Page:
2. an acquisition of at least 25% voting shares in a public company, or of at least 50% of voting shares in a limited company, and each party or both parties collectively having at least a 30% market share and turnover of at least THB 2 billion in the relevant product or service market.

The Draft Amendment contemplates a systematic pre-merger notification requirement (as is the case for instance in Europe or China), as opposed to an approval process, whereby only a merger or an acquisition that may substantially reduce competition within a certain product or service market (pursuant to the thresholds to be issued by the Commission) must be notified to the Commission. The Commission may issue an order or recommendations in respect of such merger. Failure to notify the Commission or comply with such order will result in a fine of up to 20% of the turnover from the year of the merger or non-compliance (as applicable). In addition, the Draft Amendment further requires business operators to submit financial statements for a period of three years following completion so that the Commission may follow the outcome of the merger.

The OTCC commented that the draft notification on merger control thresholds will likely be issued not long after the Draft Amendment comes into force.

There are other changes in the Draft Amendment which are in line with international principles, e.g. 'business operators' will be viewed as a group and clearly defined to include affiliated companies with the notion of both capital and management control.

Adjustments to criminal sanctions and introduction of administrative fines

One of the reasons the Act is difficult to enforce is because all current violations are criminal offences, which means that no sanctions can be imposed without the involvement of the public prosecutor and the imposition of sanctions by the Courts of Justice; these extra steps have meant in practice that very few actions have been taken and no criminal cases have been brought to the Courts of Justice. The Draft Amendment will provide a mix of criminal, civil and administrative sanctions which are adjusted and allocated to different offences as appropriate. This is expected to enable the Commission to have more flexibility in imposing sanctions against business operators.

The Draft Amendment also empowers the Commission to give administrative orders and, more importantly, introduces administrative fines of up to 20% of the business operator's turnover in the year of the offence, including for failing to file a reportable M&A transaction. Failure to pay such fines will result in a penalty of two times the amount of the initial fines together with a daily fine of up to 1% per day throughout the period of violation. If failure to pay persists, the Commission will have the power to bring a case to the Administrative Court requesting an order to seize assets of the business operator in order to obtain payment of fines from the proceeds by way of a public auction.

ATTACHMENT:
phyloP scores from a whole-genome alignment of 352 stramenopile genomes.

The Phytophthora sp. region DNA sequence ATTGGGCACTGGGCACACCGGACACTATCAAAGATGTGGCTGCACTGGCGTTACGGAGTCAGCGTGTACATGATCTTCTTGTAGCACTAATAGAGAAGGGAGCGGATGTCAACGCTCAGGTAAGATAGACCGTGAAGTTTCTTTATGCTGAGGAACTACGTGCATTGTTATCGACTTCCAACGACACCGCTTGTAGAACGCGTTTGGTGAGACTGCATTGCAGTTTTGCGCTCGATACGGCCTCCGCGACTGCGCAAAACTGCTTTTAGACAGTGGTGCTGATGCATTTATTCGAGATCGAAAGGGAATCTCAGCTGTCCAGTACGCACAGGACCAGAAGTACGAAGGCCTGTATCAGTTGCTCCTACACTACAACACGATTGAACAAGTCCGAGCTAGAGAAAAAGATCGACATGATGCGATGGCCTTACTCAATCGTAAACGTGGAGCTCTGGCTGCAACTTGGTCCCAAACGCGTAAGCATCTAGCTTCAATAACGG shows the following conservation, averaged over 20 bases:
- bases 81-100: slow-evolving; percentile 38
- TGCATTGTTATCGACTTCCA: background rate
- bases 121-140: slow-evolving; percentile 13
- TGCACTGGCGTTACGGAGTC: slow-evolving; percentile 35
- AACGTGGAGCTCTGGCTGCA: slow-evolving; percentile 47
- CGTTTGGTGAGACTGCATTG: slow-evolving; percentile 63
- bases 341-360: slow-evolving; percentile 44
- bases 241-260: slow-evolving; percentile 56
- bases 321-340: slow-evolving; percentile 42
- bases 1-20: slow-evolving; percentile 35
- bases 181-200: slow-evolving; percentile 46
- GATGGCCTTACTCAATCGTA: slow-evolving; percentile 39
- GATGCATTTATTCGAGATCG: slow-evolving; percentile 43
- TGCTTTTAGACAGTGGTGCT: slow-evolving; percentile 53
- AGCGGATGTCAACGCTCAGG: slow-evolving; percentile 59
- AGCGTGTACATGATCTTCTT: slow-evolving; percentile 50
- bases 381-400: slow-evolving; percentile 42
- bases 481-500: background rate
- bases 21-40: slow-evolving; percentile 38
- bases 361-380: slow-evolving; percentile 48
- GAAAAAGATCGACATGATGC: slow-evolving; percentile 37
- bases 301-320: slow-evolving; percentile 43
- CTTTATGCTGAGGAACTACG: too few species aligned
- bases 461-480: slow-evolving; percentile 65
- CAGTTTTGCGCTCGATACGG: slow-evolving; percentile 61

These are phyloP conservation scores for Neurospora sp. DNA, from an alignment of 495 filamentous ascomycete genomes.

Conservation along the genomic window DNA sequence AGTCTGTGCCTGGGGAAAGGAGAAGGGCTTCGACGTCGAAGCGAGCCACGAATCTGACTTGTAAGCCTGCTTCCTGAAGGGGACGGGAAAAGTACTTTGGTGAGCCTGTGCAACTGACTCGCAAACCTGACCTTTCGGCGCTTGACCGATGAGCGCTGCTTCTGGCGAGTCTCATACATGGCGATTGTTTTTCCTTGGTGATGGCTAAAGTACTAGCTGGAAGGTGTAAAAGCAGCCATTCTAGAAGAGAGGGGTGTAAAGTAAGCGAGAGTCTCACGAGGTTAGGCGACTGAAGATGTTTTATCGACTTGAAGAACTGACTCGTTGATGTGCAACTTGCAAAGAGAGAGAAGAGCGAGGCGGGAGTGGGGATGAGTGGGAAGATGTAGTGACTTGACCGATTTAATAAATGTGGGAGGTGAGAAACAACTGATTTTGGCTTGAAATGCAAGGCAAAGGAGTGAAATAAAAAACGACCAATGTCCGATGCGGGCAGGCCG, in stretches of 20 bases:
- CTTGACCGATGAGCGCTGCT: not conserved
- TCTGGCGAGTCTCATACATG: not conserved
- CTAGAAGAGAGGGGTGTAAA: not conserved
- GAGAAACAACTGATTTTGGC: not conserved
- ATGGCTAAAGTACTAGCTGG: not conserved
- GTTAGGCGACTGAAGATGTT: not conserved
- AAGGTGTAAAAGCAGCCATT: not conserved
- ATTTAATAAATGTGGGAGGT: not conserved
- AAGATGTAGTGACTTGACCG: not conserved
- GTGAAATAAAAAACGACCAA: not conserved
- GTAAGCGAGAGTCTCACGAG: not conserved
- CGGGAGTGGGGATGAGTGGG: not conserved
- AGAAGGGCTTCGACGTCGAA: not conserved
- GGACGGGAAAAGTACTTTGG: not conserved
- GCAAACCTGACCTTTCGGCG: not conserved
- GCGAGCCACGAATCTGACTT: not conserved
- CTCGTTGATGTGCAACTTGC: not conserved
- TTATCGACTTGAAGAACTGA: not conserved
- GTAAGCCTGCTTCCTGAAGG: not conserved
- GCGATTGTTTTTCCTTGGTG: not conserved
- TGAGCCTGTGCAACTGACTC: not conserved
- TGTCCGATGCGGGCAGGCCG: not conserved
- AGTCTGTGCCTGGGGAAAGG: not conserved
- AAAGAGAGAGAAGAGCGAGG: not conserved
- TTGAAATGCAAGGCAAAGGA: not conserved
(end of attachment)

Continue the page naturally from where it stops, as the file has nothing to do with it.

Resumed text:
Director's liability

Quite uniquely, the managing director or any person with managing control in a legal entity will be equally liable for any offence under this Draft Amendment committed by the legal entity if the offence arose from the order or act (or an omission thereof) by such person, including failing to file a reportable M&A transaction. The new Draft Amendment has removed the exemption of liability of directors who were not aware of the offence being committed or it has taken action to prevent the offence from occurring.

Leniency programmes

A leniency programme will be introduced for offences relating to hard core cartels (e.g. price fixing, agreements to obtain market control and bid rigging). This will incentivise companies involved in cartels to be whistle-blowers and cooperate with the Commission to lower their own penalties or obtain full immunity. This programme is expected to play a crucial role in the enforcement against cartels in Thailand. Leniency programmes around the world have proved to be one of the most important tools for antitrust authorities to initiate and to conduct cartel investigations.

New routes for claimants and judicial expertise

To ensure appropriate judicial expertise, criminal cases and claims for damages arising under the Draft Amendment will be filed at the Intellectual Property and International Trade Court rather than the Courts of Justice. Moreover, claimants who incurred damage from a breach of competition law can still make a civil claim via the Consumer Protection Board without having to go through the Commission.

Next steps

Business operators of all sizes and in all industries will need to prepare for this reform by having a comprehensive compliance program in place and by ensuring that both the management and employees are well informed of how their current business conduct will need to change to comply with the new legislation. Furthermore, all reportable M&A transactions will require pre-closing notification. Businesses will need to be mindful of how it will affect the deal's timeline, transactional documents, and structure of the deal.

Originally published 30 May 2016

The content of this article is intended to provide a general guide to the subject matter. Specialist advice should be sought about your specific circumstances.